“These are tough times,” he said. “They’re tough times in Wisconsin, they’re tough times in Ohio, tough times all over America.”

But he promised that “change is coming”.

The candidates were gearing up for the last weeks of campaigning up to the 4 November election.

They used their respective party conventions to address vulnerabilities in their campaigns.

Mr McCain – who has a reputation as a maverick – tried to strike a balance between distancing himself from an unpopular presidency and rallying the party’s conservative base.

His selection of conservative Sarah Palin as a vice-presidential running mate helped rally supporters of President George W Bush.

A week earlier, Mr Obama – who needed to heal Democratic divisions after his primary election battle with Hillary Clinton – got a boost when her husband, former President Bill Clinton, gave him unqualified backing in his convention speech.

McCain is just part of Washington crowd, Democrats say

McCain is just part of Washington crowd, Democrats say

Sen. John McCain got one thing right Thursday when he said the Republicans had let Washington change them, Democrats said after his speech.

On Thursday, Democrats called John McCain "a Bush partisan 90 percent of the time."

On Thursday, Democrats called John McCain “a Bush partisan 90 percent of the time.”

The proof was in his voting record when he supported President Bush’s policies 90 percent of the time, they said.

That meant a McCain presidency would be four more years of Bush policies, said Barack Obama campaign spokesman Bill Burton.

In his speech, McCain said that his party “was elected to change Washington” but that Republicans “let Washington change them.”

“He admonished the ‘old, do-nothing crowd’ in Washington but ignored the fact that he’s been part of that crowd for 26 years, opposing solutions on health care, energy and education, ” Burton said.

“He talked about bipartisanship but didn’t mention that he’s been a Bush partisan 90 percent of the time, that he’s run a Karl Rove campaign and that he wants to continue this president’s disastrous economic and foreign policies for another four years,” Burton said. “With John McCain, it’s more of the same.”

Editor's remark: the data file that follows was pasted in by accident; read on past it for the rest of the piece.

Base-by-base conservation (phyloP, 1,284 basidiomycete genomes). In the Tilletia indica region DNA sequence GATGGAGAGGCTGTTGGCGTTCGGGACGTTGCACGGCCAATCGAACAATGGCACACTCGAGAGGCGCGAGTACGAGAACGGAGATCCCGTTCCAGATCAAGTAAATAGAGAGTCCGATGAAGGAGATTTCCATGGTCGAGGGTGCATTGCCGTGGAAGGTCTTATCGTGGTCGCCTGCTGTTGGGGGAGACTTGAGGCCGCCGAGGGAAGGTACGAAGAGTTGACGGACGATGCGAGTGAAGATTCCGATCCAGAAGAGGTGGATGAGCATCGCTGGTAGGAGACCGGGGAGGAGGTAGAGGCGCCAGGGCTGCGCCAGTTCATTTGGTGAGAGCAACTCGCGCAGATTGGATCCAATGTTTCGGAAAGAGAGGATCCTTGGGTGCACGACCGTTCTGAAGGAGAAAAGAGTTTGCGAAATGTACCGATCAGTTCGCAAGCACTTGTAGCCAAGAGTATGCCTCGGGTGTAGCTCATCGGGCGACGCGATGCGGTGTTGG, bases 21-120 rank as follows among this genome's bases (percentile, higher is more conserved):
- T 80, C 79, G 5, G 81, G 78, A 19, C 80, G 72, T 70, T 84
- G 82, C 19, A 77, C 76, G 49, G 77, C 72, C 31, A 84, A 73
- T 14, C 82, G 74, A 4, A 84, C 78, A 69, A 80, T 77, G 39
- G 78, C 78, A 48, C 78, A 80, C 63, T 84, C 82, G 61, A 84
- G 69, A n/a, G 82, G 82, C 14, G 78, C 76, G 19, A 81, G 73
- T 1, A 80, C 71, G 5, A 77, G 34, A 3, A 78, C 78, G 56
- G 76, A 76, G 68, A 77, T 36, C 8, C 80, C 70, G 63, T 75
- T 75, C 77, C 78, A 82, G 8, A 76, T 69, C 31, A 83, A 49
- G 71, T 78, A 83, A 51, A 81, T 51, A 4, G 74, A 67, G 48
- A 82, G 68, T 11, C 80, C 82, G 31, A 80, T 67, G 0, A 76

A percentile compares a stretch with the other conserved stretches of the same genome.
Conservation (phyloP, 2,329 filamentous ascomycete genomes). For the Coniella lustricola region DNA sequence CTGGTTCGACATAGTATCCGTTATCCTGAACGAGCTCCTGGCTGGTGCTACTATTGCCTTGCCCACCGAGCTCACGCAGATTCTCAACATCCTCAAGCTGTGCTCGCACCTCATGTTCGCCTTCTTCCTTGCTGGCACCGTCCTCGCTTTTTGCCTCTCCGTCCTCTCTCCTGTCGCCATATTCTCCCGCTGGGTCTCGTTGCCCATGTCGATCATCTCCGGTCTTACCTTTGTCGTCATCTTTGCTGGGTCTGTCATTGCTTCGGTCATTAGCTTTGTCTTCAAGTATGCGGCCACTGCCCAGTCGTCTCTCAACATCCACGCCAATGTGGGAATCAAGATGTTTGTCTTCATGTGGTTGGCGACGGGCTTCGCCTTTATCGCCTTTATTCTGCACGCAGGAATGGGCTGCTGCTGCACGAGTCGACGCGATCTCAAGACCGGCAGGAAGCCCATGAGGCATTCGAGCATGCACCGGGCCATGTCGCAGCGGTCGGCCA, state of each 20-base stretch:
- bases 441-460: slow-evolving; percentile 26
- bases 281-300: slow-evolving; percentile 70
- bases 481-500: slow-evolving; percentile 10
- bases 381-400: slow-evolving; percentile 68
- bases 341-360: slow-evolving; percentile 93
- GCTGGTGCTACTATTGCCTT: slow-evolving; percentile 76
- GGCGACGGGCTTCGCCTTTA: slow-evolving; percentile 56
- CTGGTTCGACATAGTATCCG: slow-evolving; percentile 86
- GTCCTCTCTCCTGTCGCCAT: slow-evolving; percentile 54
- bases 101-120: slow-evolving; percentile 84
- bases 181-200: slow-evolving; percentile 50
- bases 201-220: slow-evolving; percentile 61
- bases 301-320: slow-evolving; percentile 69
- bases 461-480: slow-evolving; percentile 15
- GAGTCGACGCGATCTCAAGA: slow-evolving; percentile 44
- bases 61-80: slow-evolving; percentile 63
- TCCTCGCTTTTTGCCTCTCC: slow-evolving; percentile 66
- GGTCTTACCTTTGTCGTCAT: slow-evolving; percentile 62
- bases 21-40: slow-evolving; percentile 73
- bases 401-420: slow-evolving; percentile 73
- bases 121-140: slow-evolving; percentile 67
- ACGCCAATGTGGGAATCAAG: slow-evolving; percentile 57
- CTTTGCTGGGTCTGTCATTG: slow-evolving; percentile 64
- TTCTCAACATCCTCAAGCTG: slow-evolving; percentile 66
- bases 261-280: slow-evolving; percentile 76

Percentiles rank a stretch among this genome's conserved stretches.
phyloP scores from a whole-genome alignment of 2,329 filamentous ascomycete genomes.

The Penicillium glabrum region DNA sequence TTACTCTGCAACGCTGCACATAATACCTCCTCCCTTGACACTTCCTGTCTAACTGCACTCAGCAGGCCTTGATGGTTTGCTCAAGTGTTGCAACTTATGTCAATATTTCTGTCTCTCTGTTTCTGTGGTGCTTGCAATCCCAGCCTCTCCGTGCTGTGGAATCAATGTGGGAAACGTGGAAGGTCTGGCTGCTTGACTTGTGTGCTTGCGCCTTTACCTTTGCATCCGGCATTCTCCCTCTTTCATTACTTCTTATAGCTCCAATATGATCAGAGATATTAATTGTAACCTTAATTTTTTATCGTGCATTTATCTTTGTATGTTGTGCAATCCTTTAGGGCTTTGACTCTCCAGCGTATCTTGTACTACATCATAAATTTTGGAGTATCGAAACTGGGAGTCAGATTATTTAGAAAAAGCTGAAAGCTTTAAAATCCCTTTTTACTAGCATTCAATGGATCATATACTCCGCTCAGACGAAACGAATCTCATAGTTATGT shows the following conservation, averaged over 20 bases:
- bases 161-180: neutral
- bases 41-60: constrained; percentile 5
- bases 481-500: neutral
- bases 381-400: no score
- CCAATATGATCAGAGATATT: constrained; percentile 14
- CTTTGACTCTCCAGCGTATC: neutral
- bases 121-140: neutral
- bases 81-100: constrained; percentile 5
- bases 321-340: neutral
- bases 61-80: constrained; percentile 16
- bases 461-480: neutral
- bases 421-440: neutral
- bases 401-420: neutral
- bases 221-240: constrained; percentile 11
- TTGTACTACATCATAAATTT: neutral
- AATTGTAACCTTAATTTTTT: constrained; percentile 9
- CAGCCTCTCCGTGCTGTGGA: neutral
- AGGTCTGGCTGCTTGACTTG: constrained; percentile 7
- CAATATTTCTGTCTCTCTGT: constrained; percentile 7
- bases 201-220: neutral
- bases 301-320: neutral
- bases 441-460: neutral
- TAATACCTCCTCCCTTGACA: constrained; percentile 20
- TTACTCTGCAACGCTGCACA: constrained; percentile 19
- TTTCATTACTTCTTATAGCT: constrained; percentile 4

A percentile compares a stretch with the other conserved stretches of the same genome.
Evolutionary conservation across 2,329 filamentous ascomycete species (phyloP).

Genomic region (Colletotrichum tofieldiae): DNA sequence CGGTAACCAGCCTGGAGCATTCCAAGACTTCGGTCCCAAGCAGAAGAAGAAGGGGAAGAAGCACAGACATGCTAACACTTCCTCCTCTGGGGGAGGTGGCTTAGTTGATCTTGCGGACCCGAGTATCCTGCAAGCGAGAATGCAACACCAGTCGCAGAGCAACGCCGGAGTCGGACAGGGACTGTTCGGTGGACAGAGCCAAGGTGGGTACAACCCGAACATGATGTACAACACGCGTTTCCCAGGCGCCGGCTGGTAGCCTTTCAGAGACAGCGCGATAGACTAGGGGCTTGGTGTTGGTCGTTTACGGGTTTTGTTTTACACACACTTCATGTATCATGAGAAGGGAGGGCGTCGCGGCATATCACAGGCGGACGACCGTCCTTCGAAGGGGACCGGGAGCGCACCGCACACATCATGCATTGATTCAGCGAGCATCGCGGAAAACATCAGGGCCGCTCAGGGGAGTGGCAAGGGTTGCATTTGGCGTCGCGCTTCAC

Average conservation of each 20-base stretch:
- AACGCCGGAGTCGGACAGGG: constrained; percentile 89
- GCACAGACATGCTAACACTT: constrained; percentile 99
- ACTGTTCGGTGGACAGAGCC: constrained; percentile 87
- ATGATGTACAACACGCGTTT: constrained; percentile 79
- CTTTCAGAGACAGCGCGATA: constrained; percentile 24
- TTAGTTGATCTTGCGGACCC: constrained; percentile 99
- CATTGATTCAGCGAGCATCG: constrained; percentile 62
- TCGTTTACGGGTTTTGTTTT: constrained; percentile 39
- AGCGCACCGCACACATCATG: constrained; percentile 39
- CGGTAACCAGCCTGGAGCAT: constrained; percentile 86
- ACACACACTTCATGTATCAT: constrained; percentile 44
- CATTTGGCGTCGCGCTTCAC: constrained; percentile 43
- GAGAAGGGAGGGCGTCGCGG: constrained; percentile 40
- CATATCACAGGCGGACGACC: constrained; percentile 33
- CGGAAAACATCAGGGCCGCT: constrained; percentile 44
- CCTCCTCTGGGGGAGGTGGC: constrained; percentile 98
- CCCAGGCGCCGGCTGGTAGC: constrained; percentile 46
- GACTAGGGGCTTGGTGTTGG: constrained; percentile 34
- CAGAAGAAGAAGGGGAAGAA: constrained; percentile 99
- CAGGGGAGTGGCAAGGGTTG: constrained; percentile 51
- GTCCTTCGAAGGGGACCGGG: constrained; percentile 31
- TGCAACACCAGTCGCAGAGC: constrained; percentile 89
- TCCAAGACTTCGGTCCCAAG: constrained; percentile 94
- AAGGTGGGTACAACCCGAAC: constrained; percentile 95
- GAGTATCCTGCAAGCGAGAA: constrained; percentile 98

But with Obama, Americans can look forward to changes that will directly help them and fight special interests, Burton said.

“That’s not the change Americans need. Barack Obama has taken on the special interests and the lobbyists in Illinois and in Washington, and he’s won.,” Burton said. “As president, he’ll cut taxes for 95 percent of all working families, provide affordable health care to every American, end the tax breaks for companies that ship our jobs overseas and eliminate the oil we import from the Middle East in 10 years.”

Robert Gibbs, Obama’s senior adviser, said that after days of speeches that included nothing regarding the economic policies Americans care so much about, he was waiting to see whether McCain would finally address those issues.

“I think, like me, a lot of those people are still sitting around wondering why they didn’t hear that tonight,” Gibbs said.

Hillary Clinton campaign manager Terry McAuliffe also attacked McCain’s speech, which pitted Obama’s proposed policies against his own. McCullough said that McCain distorted Obama’s record and that many of the statements he made were “patently false.”

Gibbs said that after hearing McCain’s policies, which he outlined in his speech, he is confident McCain is the wrong man for the job. iReport.com: Your thoughts on McCain’s big night

“I’ll put Barack Obama’s judgment against John McCain’s three decades in Washington any day of the week,” Gibbs said.

Clinton, who was praised for her achievements during the Republican National Convention, said in a statement that McCain’s speech put a cap on a convention drastically different than that of the Democrats the week before.